NLH Gastroenterology campaign gets National nod from American Hospital Assoc.

NLH Gastroenterology campaign gets National nod from American Hospital Assoc.

The American Hospital Association’s Matthew O’Connor reached out to Littauer after hearing about our gastroenterology campaign – his story is in the this months issue of the associations Health & Hospital Networks.


Using Humor to Address a Serious Health Care Concern

Nathan Littauer Hospital in upstate New York uses silly pint glasses, puzzles to help improve colon cancer mortality rates.

May 3, 2016
Unable to make a dent in colon cancer patients’ mortality rate through traditional means, a small hospital in upstate New York is adding a new ingredient to its approach: humor.The 74-bed Nathan Littauer Hospital found its home county of Fulton was near the national average for incidence, but had a higher than average mortality rate. Leaders there decided to look at their gastroenterology department, and specifically its colonoscopy procedure — or lack of procedures in this case. They staffed up from one gastroenterologist to three and opened a new endoscopy center, but something was still missing.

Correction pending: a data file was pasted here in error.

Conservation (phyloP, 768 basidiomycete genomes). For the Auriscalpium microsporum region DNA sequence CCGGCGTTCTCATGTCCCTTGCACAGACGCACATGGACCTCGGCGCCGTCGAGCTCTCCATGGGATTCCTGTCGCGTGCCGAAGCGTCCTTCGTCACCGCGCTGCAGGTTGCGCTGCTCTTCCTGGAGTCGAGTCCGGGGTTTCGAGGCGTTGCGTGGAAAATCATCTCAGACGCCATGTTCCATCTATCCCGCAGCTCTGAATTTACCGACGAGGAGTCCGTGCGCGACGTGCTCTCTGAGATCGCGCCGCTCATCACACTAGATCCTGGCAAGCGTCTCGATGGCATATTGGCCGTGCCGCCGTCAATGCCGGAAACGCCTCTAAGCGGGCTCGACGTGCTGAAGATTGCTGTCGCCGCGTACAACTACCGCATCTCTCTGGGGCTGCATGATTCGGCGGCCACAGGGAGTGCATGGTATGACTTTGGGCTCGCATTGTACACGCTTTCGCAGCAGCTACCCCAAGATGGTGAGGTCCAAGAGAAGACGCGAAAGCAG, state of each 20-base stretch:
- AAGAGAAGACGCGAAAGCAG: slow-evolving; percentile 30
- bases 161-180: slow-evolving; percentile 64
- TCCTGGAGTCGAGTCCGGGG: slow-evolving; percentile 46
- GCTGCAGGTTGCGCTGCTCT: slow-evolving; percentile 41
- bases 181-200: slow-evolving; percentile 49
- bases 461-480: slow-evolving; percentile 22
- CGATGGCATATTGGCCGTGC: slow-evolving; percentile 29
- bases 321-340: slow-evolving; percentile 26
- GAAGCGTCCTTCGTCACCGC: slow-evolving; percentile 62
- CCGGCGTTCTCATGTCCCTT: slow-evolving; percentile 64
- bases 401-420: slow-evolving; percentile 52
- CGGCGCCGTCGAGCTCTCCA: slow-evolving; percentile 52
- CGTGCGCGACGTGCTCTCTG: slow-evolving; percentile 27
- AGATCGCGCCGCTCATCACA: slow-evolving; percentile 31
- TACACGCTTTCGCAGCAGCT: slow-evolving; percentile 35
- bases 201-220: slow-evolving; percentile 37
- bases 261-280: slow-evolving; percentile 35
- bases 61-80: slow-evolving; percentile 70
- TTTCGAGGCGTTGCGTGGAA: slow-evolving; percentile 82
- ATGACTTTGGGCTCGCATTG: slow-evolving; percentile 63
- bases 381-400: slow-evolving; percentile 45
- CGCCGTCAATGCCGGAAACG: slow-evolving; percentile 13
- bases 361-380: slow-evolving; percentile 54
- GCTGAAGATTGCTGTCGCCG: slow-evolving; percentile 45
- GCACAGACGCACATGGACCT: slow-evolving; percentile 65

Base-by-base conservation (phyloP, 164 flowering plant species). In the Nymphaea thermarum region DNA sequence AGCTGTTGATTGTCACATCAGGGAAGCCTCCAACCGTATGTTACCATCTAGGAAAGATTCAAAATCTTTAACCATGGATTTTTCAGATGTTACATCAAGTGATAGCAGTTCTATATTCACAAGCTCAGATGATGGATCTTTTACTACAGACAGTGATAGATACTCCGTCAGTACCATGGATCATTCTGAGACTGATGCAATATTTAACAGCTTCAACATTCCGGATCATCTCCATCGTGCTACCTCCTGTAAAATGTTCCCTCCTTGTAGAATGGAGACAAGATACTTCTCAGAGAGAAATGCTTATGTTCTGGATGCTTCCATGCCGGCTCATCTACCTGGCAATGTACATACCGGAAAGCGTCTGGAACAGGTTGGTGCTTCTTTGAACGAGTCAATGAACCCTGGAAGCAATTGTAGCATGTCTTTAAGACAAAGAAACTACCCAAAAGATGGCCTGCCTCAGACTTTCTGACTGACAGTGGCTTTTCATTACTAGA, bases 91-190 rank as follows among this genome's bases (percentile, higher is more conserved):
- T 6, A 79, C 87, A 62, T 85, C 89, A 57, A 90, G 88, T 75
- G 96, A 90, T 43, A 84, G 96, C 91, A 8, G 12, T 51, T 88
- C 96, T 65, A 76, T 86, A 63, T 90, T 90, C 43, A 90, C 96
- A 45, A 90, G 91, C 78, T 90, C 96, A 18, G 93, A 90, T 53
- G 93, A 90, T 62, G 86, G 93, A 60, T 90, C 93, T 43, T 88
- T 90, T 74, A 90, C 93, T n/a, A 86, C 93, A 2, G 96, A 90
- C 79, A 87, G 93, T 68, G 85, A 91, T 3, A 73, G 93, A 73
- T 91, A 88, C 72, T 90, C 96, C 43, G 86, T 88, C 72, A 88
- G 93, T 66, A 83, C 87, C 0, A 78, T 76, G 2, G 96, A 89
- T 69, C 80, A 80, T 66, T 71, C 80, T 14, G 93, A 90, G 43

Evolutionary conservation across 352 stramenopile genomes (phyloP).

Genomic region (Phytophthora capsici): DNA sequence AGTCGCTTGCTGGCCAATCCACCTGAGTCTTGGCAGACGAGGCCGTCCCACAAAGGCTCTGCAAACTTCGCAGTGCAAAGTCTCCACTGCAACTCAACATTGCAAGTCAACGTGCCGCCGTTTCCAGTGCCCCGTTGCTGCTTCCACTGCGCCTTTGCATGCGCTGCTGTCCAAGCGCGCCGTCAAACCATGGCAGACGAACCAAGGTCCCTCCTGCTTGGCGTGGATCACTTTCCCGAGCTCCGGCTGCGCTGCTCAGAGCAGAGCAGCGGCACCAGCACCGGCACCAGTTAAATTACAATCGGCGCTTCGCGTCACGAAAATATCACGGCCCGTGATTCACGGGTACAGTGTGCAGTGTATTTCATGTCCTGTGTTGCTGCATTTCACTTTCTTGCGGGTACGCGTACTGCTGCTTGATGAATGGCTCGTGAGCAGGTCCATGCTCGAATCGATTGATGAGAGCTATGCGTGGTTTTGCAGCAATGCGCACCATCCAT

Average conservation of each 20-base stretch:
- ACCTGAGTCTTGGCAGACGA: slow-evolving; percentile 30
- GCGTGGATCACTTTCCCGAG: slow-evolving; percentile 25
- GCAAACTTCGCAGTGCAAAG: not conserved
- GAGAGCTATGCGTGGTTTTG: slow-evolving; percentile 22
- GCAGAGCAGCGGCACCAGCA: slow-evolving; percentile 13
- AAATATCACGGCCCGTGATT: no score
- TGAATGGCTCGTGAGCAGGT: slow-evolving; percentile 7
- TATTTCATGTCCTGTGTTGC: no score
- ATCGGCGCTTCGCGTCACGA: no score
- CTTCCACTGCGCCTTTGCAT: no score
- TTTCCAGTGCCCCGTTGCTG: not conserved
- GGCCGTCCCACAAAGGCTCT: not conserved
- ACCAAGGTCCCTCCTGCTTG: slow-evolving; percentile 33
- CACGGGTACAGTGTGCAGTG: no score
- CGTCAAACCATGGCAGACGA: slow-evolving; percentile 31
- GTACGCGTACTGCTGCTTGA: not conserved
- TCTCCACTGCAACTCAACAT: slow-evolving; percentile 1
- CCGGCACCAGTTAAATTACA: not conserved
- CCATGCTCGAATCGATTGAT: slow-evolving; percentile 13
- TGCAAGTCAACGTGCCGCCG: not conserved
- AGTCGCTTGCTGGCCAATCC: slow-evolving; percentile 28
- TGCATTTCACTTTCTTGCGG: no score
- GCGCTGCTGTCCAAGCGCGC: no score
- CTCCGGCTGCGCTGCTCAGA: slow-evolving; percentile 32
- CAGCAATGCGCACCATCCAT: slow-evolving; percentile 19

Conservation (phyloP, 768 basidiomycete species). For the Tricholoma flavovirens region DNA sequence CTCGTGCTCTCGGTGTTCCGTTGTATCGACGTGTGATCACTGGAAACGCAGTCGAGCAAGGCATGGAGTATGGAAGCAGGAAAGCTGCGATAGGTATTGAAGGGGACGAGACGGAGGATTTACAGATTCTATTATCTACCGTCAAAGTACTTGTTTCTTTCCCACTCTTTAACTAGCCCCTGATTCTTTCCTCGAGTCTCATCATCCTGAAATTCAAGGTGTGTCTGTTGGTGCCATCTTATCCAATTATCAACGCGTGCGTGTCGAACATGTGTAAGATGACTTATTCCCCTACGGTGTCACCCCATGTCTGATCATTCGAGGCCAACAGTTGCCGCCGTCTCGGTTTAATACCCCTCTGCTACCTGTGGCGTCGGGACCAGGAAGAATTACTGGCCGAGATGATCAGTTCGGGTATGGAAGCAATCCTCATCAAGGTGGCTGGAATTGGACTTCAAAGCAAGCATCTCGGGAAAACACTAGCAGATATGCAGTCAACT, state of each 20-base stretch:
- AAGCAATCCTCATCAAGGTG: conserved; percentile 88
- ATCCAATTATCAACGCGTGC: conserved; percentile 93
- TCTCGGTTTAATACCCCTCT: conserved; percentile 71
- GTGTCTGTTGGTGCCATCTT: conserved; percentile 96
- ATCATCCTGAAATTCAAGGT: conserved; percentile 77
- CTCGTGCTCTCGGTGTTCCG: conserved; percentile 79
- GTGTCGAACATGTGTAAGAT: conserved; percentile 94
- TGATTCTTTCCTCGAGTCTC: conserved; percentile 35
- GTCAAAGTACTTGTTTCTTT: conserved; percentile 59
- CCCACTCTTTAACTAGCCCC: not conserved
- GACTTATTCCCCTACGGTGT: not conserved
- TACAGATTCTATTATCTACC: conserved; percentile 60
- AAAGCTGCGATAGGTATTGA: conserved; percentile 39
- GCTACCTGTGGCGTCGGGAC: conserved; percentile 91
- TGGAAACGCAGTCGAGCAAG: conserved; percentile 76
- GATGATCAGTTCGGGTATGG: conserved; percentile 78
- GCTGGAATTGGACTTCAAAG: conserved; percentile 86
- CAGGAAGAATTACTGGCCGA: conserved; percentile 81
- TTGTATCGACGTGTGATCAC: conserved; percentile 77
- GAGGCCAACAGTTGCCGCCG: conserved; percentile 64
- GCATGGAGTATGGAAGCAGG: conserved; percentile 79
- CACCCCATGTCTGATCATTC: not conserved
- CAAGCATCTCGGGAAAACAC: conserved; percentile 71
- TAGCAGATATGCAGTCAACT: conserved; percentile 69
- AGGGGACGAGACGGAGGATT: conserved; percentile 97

“Everyone knows that nobody wants a colonoscopy,” says Laurence Kelly, president and CEO of Nathan Littauer Hospital, in Gloversville, N.Y. “We said, ‘Let’s do something different and creative to get people’s attention,’ and it certainly has worked.”

That’s where their humorous colonoscopy initiative comes in. Patients who schedule a colonoscopy receive a notepad filled with quizzes, puzzles and a space to write “a haiku about #2” for their frequent trips to “the office.”

The real draw is that each patient who schedules a colonoscopy gets a pint glass with tick marks to help measure out his or her laxatives for the procedure. It also makes a great beer glass for later.

The program is only five months old, but many are optimistic it will help to bring the hospital’s colon cancer rates down, including Nathan Littauer gastroenterologist Kamini Ramani, M.D., who some patients call “Dr. Innerds” because of the logo on the pint glass. “I’m hopeful we will reach our goal and at least get near the national standard,” she says.

Hospitals don’t often employ humor to tackle such serious issues, but Kelly believes it has made all the difference. “Listen to ideas that are out of the box,” he says. “You think your usual efforts will work: this is science, this is medicine, it’s preventive and the right thing, so people would say, ‘Yes, sign me up’ — but it just doesn’t work that way.”